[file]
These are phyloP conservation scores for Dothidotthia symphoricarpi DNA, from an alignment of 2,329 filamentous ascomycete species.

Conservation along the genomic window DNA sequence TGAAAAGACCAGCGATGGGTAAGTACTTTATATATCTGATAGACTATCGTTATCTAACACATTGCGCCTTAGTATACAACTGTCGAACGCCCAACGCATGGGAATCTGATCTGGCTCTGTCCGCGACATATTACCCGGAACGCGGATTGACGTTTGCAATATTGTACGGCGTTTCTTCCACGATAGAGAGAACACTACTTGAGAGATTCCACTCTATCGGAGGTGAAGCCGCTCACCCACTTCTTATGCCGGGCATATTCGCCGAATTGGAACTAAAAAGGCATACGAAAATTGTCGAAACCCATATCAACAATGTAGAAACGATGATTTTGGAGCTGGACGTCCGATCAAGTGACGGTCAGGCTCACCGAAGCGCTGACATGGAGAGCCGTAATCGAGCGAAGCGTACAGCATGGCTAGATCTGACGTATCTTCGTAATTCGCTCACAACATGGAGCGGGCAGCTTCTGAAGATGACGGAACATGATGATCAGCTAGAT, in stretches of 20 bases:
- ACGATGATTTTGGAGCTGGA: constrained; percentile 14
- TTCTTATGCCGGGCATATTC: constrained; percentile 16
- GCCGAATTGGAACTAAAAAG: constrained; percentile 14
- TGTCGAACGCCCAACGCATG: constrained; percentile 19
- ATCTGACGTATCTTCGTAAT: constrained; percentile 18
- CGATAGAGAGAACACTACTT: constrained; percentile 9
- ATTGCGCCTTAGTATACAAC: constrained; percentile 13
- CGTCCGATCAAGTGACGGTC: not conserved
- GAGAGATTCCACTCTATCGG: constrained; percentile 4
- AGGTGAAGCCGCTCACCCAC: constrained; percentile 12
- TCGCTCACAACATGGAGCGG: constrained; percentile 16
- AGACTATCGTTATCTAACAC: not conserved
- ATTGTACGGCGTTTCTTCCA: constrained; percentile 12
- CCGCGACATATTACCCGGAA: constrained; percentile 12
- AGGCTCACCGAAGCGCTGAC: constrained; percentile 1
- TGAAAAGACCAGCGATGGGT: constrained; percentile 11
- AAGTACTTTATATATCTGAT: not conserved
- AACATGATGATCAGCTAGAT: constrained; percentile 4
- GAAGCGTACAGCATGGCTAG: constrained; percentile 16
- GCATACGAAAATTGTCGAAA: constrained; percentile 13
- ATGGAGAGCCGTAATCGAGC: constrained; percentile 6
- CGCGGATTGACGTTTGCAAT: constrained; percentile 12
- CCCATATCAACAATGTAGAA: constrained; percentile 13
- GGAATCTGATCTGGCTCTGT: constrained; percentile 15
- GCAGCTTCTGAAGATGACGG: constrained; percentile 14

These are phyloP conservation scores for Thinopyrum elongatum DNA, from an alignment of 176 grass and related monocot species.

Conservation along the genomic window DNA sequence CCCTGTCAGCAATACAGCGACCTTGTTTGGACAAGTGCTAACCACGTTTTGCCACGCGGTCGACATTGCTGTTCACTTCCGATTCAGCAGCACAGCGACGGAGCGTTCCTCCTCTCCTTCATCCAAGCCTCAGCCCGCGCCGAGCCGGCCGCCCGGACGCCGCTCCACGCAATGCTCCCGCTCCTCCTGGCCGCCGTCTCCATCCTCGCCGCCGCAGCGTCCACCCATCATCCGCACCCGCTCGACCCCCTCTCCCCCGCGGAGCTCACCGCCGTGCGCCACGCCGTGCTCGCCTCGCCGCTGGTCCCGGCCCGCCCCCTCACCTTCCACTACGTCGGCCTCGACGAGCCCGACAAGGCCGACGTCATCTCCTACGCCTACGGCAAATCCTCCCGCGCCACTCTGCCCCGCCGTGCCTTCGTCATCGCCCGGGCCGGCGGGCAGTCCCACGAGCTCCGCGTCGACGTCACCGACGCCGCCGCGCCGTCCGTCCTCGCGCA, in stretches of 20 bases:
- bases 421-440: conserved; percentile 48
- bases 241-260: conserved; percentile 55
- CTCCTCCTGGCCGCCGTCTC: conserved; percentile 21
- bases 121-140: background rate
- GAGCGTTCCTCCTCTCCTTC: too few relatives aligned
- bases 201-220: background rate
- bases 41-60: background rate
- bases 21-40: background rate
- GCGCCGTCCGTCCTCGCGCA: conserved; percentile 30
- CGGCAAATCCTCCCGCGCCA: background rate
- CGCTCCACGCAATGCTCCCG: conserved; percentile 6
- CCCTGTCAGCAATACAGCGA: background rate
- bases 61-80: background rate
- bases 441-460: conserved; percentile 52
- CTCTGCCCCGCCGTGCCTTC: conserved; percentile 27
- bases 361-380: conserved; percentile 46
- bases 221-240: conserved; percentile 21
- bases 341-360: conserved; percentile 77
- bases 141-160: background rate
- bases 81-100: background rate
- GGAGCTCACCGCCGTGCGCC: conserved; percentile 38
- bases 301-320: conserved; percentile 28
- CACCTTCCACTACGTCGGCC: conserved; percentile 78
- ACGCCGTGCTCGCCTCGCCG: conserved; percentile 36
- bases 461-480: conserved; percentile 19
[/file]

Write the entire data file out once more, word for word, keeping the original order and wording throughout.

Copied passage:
These are phyloP conservation scores for Dothidotthia symphoricarpi DNA, from an alignment of 2,329 filamentous ascomycete species.

Conservation along the genomic window DNA sequence TGAAAAGACCAGCGATGGGTAAGTACTTTATATATCTGATAGACTATCGTTATCTAACACATTGCGCCTTAGTATACAACTGTCGAACGCCCAACGCATGGGAATCTGATCTGGCTCTGTCCGCGACATATTACCCGGAACGCGGATTGACGTTTGCAATATTGTACGGCGTTTCTTCCACGATAGAGAGAACACTACTTGAGAGATTCCACTCTATCGGAGGTGAAGCCGCTCACCCACTTCTTATGCCGGGCATATTCGCCGAATTGGAACTAAAAAGGCATACGAAAATTGTCGAAACCCATATCAACAATGTAGAAACGATGATTTTGGAGCTGGACGTCCGATCAAGTGACGGTCAGGCTCACCGAAGCGCTGACATGGAGAGCCGTAATCGAGCGAAGCGTACAGCATGGCTAGATCTGACGTATCTTCGTAATTCGCTCACAACATGGAGCGGGCAGCTTCTGAAGATGACGGAACATGATGATCAGCTAGAT, in stretches of 20 bases:
- ACGATGATTTTGGAGCTGGA: constrained; percentile 14
- TTCTTATGCCGGGCATATTC: constrained; percentile 16
- GCCGAATTGGAACTAAAAAG: constrained; percentile 14
- TGTCGAACGCCCAACGCATG: constrained; percentile 19
- ATCTGACGTATCTTCGTAAT: constrained; percentile 18
- CGATAGAGAGAACACTACTT: constrained; percentile 9
- ATTGCGCCTTAGTATACAAC: constrained; percentile 13
- CGTCCGATCAAGTGACGGTC: not conserved
- GAGAGATTCCACTCTATCGG: constrained; percentile 4
- AGGTGAAGCCGCTCACCCAC: constrained; percentile 12
- TCGCTCACAACATGGAGCGG: constrained; percentile 16
- AGACTATCGTTATCTAACAC: not conserved
- ATTGTACGGCGTTTCTTCCA: constrained; percentile 12
- CCGCGACATATTACCCGGAA: constrained; percentile 12
- AGGCTCACCGAAGCGCTGAC: constrained; percentile 1
- TGAAAAGACCAGCGATGGGT: constrained; percentile 11
- AAGTACTTTATATATCTGAT: not conserved
- AACATGATGATCAGCTAGAT: constrained; percentile 4
- GAAGCGTACAGCATGGCTAG: constrained; percentile 16
- GCATACGAAAATTGTCGAAA: constrained; percentile 13
- ATGGAGAGCCGTAATCGAGC: constrained; percentile 6
- CGCGGATTGACGTTTGCAAT: constrained; percentile 12
- CCCATATCAACAATGTAGAA: constrained; percentile 13
- GGAATCTGATCTGGCTCTGT: constrained; percentile 15
- GCAGCTTCTGAAGATGACGG: constrained; percentile 14

These are phyloP conservation scores for Thinopyrum elongatum DNA, from an alignment of 176 grass and related monocot species.

Conservation along the genomic window DNA sequence CCCTGTCAGCAATACAGCGACCTTGTTTGGACAAGTGCTAACCACGTTTTGCCACGCGGTCGACATTGCTGTTCACTTCCGATTCAGCAGCACAGCGACGGAGCGTTCCTCCTCTCCTTCATCCAAGCCTCAGCCCGCGCCGAGCCGGCCGCCCGGACGCCGCTCCACGCAATGCTCCCGCTCCTCCTGGCCGCCGTCTCCATCCTCGCCGCCGCAGCGTCCACCCATCATCCGCACCCGCTCGACCCCCTCTCCCCCGCGGAGCTCACCGCCGTGCGCCACGCCGTGCTCGCCTCGCCGCTGGTCCCGGCCCGCCCCCTCACCTTCCACTACGTCGGCCTCGACGAGCCCGACAAGGCCGACGTCATCTCCTACGCCTACGGCAAATCCTCCCGCGCCACTCTGCCCCGCCGTGCCTTCGTCATCGCCCGGGCCGGCGGGCAGTCCCACGAGCTCCGCGTCGACGTCACCGACGCCGCCGCGCCGTCCGTCCTCGCGCA, in stretches of 20 bases:
- bases 421-440: conserved; percentile 48
- bases 241-260: conserved; percentile 55
- CTCCTCCTGGCCGCCGTCTC: conserved; percentile 21
- bases 121-140: background rate
- GAGCGTTCCTCCTCTCCTTC: too few relatives aligned
- bases 201-220: background rate
- bases 41-60: background rate
- bases 21-40: background rate
- GCGCCGTCCGTCCTCGCGCA: conserved; percentile 30
- CGGCAAATCCTCCCGCGCCA: background rate
- CGCTCCACGCAATGCTCCCG: conserved; percentile 6
- CCCTGTCAGCAATACAGCGA: background rate
- bases 61-80: background rate
- bases 441-460: conserved; percentile 52
- CTCTGCCCCGCCGTGCCTTC: conserved; percentile 27
- bases 361-380: conserved; percentile 46
- bases 221-240: conserved; percentile 21
- bases 341-360: conserved; percentile 77
- bases 141-160: background rate
- bases 81-100: background rate
- GGAGCTCACCGCCGTGCGCC: conserved; percentile 38
- bases 301-320: conserved; percentile 28
- CACCTTCCACTACGTCGGCC: conserved; percentile 78
- ACGCCGTGCTCGCCTCGCCG: conserved; percentile 36
- bases 461-480: conserved; percentile 19